Beefing up Minions, Using Minions as Followers
Kobold fantasy art courtesy of Wizards of the Coast.
by Michael H. Olson
Minions can be a great way to spice up encounters. When used judiciously, they can speed up battles while letting players feel heroically powerful. They can also be used to effectively create non-player-characters who won’t overshadow player characters in combat. Use them too much, though, and they become down-right easy to “read” by players and sometimes players will begin to take them for granted, becoming complacent and lazy with their tactics. If that happens, try spicing up your battles by using the following house rules. They will provide ways to make minions a bit more “beefy,” both as enemies and sidekick non-player characters, and players will find it a bit surprising when they strike a minion and it doesn't go down in one blow.
House Rules: How to Eliminate Magic Missile Exploitation of Minions
A magic missile attack drops a minion fighter instantly.
by Michael Karkabe-Olson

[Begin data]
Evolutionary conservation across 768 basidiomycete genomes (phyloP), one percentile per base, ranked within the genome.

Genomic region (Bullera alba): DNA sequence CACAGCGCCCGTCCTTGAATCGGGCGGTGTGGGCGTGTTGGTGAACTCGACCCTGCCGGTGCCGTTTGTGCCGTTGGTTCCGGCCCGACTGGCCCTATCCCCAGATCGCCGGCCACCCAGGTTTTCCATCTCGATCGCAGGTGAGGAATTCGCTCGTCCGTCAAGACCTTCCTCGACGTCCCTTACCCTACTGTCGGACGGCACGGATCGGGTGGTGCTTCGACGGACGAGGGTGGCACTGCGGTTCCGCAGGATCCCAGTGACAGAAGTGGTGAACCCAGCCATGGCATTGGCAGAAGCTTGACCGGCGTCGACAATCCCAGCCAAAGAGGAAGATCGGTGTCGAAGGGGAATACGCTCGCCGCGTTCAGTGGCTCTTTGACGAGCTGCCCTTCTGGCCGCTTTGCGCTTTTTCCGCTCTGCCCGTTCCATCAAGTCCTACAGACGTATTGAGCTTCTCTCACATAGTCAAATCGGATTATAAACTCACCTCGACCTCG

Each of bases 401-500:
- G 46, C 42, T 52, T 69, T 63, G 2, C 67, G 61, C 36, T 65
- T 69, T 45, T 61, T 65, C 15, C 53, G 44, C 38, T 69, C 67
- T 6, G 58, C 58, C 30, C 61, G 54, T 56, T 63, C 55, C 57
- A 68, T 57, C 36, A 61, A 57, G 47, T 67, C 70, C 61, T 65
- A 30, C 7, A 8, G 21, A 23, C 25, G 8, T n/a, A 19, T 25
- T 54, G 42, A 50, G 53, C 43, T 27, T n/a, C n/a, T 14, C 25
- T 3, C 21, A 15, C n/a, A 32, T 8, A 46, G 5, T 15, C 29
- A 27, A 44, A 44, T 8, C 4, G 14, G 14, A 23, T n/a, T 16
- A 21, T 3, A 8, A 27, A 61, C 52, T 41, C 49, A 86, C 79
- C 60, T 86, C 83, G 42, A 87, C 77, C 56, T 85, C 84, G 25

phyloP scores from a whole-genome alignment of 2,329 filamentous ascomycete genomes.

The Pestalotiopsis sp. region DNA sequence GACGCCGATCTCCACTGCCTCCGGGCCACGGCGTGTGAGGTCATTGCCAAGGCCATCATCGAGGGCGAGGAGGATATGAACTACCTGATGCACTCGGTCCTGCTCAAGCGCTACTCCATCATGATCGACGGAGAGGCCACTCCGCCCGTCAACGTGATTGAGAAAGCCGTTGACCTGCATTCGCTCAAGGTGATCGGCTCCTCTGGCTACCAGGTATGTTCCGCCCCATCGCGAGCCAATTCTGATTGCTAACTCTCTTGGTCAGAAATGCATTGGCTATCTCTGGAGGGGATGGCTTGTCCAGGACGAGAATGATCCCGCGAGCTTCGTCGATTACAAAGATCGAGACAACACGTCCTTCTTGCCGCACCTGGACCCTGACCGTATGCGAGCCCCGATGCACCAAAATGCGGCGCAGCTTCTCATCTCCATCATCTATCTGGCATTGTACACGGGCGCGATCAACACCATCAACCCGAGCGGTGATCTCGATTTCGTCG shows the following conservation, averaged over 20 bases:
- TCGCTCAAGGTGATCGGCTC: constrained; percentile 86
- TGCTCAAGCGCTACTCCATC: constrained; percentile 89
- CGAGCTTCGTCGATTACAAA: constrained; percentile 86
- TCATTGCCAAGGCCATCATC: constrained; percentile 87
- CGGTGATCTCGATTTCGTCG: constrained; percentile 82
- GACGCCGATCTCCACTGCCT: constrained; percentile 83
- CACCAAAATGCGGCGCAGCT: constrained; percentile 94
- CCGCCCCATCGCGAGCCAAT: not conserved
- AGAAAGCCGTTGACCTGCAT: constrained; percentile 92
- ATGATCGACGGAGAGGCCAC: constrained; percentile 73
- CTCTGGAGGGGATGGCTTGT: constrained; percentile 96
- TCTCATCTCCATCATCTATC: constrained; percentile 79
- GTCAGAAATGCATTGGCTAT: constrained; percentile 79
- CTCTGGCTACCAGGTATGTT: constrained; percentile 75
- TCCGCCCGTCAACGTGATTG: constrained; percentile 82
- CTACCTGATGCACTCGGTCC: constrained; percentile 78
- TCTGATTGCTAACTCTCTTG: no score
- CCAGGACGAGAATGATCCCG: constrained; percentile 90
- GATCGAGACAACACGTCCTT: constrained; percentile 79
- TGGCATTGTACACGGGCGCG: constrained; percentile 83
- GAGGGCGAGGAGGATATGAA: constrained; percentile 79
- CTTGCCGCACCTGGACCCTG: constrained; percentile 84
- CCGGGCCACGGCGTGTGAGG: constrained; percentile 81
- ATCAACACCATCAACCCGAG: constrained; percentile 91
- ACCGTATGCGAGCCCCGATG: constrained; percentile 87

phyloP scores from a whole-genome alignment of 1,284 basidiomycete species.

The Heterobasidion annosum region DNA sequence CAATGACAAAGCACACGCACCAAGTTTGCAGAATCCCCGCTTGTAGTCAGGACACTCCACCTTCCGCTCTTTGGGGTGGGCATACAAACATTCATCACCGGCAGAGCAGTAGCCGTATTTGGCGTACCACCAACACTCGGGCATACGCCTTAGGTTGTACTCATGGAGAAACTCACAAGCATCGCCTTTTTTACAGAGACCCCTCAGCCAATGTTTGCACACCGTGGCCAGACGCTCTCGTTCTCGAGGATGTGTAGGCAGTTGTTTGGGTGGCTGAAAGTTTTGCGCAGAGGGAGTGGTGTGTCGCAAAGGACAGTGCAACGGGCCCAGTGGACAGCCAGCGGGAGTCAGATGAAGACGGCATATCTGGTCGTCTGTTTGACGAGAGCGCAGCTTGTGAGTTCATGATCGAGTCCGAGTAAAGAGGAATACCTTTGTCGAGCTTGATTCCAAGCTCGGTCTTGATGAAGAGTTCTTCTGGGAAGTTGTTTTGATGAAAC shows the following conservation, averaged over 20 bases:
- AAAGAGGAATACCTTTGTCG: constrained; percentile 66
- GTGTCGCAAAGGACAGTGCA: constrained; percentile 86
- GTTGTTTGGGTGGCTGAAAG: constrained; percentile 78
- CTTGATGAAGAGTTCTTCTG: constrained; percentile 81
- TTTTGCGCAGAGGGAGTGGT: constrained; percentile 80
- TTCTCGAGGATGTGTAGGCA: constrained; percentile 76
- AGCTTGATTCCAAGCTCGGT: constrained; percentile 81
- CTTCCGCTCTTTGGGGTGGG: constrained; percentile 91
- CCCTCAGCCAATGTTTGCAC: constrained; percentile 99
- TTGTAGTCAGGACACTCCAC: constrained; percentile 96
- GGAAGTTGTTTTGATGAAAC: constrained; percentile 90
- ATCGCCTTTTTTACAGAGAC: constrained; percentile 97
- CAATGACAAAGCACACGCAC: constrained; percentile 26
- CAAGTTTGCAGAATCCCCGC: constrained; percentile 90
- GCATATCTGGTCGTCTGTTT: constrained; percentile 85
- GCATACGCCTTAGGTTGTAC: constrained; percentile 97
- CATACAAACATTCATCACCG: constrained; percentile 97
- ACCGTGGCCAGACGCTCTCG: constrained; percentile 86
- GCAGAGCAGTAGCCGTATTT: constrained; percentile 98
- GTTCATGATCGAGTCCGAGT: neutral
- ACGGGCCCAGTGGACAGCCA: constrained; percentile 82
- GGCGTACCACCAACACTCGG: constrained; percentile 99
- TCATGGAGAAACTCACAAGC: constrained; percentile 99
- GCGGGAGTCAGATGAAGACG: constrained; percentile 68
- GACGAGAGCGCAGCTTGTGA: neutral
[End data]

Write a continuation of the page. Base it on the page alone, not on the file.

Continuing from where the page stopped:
Under the current official rules of fourth-edition Dungeons & Dragons a first-level wizard will automatically defeat a minion of a level much higher than him or herself, even a 20th-level minion, by using a simple magic missile spell. This is because magic missiles, which typically cause three to six points of damage, automatically hit, and all minions take only 1 hit point of damage, even 30th-level ones. Thus, a 30th-level minion can provide a party of 1st-level player characters with 4,750 experience points as soon as a wizard drops it, which means the party could theoretically leap to 2nd, 3rd, or even 4th-level by simply destroying a couple such